The Society for Social Work and Research

2014 Annual Conference

January 15-19, 2014 I Grand Hyatt San Antonio I San Antonio, TX

A School-Based Randomized Controlled Trial: Practice-Based Evidence and the XY-Zone

Saturday, January 18, 2014: 9:00 AM
HBG Convention Center, Room 003B River Level (San Antonio, TX)
* noted as presenting author
Katherine L. Montgomery, PhD, Postdoctoral Fellow, Washington University in Saint Louis, St. Louis, MO
Purpose: Preventing delinquency is critical, because severe consequences exist for victims, offenders, and the public in general. Researchers have found that the most efficacious way to prevent delinquency is through school-based interventions targeting risk and protective factors. Most research, however, has been primarily deficit-based and focused on risk factors. In addition, criticisms exist regarding the use of evidence-based treatments with this population, as issues regarding implementation, dissemination, and sustainability have been highlighted. Lastly, researchers have asserted that pathways to delinquency vary by gender, and interventions should be gender-specific. Therefore the purpose of this study was to evaluate the effectiveness of a school-based intervention (developed by school social workers in the practice setting) for male youth: the XY-Zone. Specifically, it is hypothesized that the XY-Zone will increase protective factors among students at-risk for delinquency.

Method: Using purposive sampling, XY-Zone eligible students from 10 high schools in an urban area were recruited for participation in this pilot randomized controlled trial. To be eligible for the XY-Zone, students had to be “at-risk.” The agency defined “at-risk” through four risk domains: 1) academic (e.g., failed classes or state examinations), 2) attendance (e.g., excessive absences and tardies), 3) behavioral (e.g., gang involvement, poor classroom conduct), and 4) social service (e.g., free/reduced lunch, CPS involvement). The waitlisted control condition received Communities in Schools services (e.g., group or individual treatment, mentoring), and those randomized into the XY-Zone received 12 weeks of XY-Zone treatment. Data on self-control (a=.87), self-efficacy (a=.88), family involvement (a=.80), school engagement (a=.88), and career development (a=.88) was collected at baseline, mid-way, and post-intervention. Baseline differences were calculated using Fisher’s exact and independent samples t-tests. Two-way ANOVA with repeated measures was used to determine the effectiveness of the XY-Zone on outcome variables.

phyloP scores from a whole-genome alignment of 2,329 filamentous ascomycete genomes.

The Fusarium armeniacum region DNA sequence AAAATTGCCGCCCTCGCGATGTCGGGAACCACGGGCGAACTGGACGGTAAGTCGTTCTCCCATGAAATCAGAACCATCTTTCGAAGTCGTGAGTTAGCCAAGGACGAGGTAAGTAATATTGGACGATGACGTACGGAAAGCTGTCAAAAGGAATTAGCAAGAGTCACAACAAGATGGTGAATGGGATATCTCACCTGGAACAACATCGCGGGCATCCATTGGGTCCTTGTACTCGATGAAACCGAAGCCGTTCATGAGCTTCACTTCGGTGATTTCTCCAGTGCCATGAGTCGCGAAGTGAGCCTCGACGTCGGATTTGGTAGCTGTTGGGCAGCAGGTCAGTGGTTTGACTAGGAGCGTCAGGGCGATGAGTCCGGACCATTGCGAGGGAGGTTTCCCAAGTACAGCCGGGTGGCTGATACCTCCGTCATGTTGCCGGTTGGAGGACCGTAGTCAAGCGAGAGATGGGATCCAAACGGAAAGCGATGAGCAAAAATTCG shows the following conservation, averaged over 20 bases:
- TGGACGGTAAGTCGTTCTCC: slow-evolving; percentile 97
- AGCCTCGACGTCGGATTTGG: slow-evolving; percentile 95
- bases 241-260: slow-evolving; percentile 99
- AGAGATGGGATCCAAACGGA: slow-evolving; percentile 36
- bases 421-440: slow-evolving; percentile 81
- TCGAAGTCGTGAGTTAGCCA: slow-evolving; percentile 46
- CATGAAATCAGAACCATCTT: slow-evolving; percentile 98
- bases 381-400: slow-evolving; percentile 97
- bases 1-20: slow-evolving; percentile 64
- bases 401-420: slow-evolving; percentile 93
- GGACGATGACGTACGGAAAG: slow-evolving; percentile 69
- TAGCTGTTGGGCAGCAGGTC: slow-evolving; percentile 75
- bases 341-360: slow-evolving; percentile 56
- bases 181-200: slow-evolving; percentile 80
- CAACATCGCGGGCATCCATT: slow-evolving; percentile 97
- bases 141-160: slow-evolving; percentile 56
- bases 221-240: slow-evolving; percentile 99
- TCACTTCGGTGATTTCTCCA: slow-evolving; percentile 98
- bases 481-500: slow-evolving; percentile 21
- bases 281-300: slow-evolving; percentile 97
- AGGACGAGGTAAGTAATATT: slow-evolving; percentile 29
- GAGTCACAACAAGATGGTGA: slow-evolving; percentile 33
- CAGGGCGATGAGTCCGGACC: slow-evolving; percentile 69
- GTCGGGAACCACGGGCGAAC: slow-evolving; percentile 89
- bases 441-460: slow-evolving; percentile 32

Results:  The final sample (n=61) was primarily Hispanic (54%) or Black (34%), and most were freshmen (51%) or sophomore (36%) students. Differences between control (n=25) and treatment (n=36) groups for primary outcomes were not significant at baseline. Most (75%) had risk factors in more than one domain, with 24.6% in one, 44.3% in two, 26.2% in three, and 4.9% had risks in all four. Treatment group students attended most (70%) groups and service providers addressed most (93%) of the manualized treatment objectives. Relative to the control group, treatment group participants reported increases in self-efficacy, self-control, family involvement, and career development.  Effect sizes were in the small to medium range (η2=0.02 to 0.06). 

Conclusions: This study is one of the first to examine a gender-specific, school-based intervention focused on protective factors among youth at-risk for delinquency. An example of researcher/practitioner collaboration is offered. Although results are promising, additional research with larger samples is needed to determine effectiveness. As the field of school-based social work and prevention continues to move forward, it is important that researchers build on what is known to investigate relevant interventions, such as the XY-Zone, explore opportunities associated with practice-based evidence, and investigate the impact of existing and potentially new protective factors on youth at-risk of delinquency.